Together with those efforts, every one of the baptized should feel involved in the ecclesial and social change that we so greatly need. This change calls for a personal and communal conversion that makes us see things as the Lord does. For as Saint John Paul II liked to say: “If we have truly started out anew from the contemplation of Christ, we must learn to see him especially in the faces of those with whom he wished to be identified” (Novo Millennio Ineunte, 49). To see things as the Lord does, to be where the Lord wants us to be, to experience a conversion of heart in his presence. To do so, prayer and penance will help. I invite the entire holy faithful People of God to a penitential exercise of prayer and fasting, following the Lord’s command. This can awaken our conscience and arouse our solidarity and commitment to a culture of care that says “never again” to every form of abuse.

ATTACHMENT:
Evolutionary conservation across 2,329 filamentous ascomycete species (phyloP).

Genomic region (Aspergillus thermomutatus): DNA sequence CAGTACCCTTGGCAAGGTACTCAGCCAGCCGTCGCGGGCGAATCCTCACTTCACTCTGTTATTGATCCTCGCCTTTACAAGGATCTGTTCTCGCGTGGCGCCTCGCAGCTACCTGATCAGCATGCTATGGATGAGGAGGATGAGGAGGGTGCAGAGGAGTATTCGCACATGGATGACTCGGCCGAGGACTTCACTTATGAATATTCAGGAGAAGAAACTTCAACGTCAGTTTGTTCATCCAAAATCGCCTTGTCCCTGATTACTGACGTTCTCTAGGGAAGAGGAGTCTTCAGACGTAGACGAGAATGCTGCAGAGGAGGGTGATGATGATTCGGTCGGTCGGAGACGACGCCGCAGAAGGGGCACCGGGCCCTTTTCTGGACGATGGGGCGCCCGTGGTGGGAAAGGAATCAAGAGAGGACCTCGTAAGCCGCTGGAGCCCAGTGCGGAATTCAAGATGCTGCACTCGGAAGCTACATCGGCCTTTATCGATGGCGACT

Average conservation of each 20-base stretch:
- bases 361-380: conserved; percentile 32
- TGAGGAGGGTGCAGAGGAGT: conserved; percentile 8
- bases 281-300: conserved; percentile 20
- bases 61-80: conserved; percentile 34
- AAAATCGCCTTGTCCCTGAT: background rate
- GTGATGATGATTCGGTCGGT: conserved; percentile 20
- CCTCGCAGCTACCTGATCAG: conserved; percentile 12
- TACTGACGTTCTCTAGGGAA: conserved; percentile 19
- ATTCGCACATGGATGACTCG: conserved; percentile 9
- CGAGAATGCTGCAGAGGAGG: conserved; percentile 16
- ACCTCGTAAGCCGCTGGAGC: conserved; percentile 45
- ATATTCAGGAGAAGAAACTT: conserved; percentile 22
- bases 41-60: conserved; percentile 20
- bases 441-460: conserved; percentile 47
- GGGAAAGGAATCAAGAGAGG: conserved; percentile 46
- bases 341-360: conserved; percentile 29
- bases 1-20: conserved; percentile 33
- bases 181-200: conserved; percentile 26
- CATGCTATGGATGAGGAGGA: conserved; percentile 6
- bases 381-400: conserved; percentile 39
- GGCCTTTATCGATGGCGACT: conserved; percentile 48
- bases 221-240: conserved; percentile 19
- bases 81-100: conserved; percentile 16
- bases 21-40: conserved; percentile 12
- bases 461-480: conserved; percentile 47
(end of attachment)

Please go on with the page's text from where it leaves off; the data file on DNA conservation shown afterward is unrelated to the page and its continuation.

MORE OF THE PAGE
It is impossible to think of a conversion of our activity as a Church that does not include the active participation of all the members of God’s People. Indeed, whenever we have tried to replace, or silence, or ignore, or reduce the People of God to small elites, we end up creating communities, projects, theological approaches, spiritualities and structures without roots, without memory, without faces, without bodies and ultimately, without lives. This is clearly seen in a peculiar way of understanding the Church’s authority, one common in many communities where sexual abuse and the abuse of power and conscience have occurred. Such is the case with clericalism, an approach that “not only nullifies the character of Christians, but also tends to diminish and undervalue the baptismal grace that the Holy Spirit has placed in the heart of our people”. Clericalism, whether fostered by priests themselves or by lay persons, leads to an excision in the ecclesial body that supports and helps to perpetuate many of the evils that we are condemning today. To say “no” to abuse is to say an emphatic “no” to all forms of clericalism. [Note how bishops have escaped once again. It’s those priests! As Bill Donohue points out this past two years, the average for abuse by priests is… is… 0.005%. Meanwhile, pretty much all bishops have been in cover-up mode or in no provision of due process mode, a terrible abuse of power.]